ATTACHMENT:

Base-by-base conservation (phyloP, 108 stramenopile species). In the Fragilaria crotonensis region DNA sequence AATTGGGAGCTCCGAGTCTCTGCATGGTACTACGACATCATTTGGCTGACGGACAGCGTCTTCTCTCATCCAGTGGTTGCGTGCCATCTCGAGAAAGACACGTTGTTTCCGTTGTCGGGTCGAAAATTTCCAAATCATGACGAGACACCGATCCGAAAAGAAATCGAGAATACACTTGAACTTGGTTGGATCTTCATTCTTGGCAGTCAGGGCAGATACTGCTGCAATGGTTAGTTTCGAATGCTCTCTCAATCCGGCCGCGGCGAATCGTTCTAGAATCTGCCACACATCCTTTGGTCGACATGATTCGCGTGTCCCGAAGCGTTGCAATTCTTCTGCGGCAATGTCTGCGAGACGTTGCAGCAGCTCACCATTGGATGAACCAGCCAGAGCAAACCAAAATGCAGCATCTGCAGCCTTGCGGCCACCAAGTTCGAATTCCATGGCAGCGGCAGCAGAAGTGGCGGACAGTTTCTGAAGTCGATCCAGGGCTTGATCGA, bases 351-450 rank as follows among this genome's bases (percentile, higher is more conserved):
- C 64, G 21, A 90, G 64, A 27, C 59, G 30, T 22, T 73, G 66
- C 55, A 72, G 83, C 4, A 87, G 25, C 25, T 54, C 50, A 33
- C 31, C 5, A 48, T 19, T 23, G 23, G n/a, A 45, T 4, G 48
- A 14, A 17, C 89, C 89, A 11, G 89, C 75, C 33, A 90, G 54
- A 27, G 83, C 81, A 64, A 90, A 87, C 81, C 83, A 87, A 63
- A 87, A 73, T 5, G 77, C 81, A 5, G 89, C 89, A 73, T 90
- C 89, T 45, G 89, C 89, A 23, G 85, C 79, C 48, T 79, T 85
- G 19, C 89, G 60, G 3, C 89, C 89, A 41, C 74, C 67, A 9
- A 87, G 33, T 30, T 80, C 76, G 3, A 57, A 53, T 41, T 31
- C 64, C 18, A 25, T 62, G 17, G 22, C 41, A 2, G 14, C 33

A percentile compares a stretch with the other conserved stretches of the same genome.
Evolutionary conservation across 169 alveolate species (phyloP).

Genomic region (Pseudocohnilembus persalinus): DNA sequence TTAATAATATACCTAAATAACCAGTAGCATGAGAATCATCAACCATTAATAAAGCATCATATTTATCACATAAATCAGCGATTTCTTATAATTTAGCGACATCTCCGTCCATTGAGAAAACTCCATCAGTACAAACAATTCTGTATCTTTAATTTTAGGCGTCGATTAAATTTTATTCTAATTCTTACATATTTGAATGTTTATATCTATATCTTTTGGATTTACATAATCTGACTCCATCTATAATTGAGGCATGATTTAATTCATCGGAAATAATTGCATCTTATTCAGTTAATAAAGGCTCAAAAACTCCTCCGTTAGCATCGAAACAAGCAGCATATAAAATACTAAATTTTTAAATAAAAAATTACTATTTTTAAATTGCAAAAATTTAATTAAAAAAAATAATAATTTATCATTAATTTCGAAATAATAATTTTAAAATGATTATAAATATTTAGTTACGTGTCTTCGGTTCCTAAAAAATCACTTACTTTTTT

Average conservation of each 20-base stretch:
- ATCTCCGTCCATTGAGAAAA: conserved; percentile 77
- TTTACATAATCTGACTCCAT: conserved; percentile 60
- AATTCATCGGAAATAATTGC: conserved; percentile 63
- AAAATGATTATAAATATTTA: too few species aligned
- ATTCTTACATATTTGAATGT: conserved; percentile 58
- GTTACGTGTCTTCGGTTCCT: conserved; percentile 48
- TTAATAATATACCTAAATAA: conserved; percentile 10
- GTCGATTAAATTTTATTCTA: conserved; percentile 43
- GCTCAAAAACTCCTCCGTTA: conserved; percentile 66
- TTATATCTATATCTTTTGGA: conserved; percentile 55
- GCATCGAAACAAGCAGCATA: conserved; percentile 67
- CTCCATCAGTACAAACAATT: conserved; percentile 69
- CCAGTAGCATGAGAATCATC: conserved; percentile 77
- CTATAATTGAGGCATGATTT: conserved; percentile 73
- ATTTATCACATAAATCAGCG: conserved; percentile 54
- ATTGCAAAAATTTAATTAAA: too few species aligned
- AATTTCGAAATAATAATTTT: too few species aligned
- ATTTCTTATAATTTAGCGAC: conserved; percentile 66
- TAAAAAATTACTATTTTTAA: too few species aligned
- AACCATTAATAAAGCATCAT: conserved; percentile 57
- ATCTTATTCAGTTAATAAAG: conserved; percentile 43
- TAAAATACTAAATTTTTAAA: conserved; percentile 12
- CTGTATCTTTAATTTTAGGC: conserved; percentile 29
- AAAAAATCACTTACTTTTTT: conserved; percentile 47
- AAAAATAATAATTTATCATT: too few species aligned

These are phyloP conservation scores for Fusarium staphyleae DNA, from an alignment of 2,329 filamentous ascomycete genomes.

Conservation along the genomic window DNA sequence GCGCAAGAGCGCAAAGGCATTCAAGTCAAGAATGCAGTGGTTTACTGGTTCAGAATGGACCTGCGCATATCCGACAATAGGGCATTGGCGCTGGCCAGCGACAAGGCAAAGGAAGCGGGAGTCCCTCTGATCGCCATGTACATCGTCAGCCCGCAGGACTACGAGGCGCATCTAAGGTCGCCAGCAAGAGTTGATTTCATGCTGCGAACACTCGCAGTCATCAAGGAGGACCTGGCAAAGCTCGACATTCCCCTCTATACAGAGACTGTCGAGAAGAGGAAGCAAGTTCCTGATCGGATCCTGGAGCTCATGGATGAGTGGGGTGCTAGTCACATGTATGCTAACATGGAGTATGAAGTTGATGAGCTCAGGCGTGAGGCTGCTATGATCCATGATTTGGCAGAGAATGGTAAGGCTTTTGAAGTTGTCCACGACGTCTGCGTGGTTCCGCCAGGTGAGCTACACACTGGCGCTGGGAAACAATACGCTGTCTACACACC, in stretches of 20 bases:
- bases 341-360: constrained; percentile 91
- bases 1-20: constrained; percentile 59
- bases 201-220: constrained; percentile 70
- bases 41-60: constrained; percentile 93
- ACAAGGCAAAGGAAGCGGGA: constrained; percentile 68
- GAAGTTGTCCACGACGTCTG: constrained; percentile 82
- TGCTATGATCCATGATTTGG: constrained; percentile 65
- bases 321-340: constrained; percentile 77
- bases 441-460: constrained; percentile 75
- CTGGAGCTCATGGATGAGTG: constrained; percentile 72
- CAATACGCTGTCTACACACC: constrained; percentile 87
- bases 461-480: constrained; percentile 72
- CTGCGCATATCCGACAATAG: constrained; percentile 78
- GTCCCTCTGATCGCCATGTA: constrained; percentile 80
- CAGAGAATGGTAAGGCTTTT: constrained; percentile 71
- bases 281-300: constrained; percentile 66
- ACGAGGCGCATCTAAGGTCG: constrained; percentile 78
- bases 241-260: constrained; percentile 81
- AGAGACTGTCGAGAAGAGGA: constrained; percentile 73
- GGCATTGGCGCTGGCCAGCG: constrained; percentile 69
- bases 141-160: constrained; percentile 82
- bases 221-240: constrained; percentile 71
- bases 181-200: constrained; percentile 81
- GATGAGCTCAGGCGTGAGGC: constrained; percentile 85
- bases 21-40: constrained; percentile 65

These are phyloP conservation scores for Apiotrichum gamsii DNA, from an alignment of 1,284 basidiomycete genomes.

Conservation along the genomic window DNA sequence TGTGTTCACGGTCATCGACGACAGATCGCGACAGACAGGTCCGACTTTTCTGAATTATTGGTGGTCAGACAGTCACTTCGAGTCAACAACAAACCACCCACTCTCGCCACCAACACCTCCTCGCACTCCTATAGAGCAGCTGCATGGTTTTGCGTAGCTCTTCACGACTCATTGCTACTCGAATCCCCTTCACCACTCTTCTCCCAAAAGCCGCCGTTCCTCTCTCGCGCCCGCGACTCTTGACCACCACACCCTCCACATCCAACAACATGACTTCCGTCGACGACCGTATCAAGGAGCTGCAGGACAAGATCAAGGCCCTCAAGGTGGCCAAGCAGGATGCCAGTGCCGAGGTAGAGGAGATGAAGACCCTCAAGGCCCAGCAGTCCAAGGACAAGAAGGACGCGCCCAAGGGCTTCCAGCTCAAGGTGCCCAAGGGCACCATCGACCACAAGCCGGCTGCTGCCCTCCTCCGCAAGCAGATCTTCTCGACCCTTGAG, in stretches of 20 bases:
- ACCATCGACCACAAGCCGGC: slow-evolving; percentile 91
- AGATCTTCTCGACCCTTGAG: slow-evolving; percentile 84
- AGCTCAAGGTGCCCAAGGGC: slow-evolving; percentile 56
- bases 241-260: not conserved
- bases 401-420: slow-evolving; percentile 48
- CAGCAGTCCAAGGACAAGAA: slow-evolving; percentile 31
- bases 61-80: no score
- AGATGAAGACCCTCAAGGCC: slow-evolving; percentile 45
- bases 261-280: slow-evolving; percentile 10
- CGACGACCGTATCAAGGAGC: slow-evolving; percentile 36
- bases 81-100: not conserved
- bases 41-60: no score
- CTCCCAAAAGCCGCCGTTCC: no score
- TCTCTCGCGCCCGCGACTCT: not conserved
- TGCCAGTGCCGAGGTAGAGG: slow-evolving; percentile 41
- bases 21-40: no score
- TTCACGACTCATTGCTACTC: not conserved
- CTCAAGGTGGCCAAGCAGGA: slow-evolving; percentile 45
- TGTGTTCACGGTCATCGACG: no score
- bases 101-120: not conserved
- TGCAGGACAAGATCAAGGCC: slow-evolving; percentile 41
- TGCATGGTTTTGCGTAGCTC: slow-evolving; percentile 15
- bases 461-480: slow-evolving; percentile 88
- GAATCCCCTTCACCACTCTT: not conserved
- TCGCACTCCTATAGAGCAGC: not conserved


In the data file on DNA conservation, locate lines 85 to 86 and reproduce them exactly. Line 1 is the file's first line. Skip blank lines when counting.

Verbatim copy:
- bases 21-40: no score
- TTCACGACTCATTGCTACTC: not conserved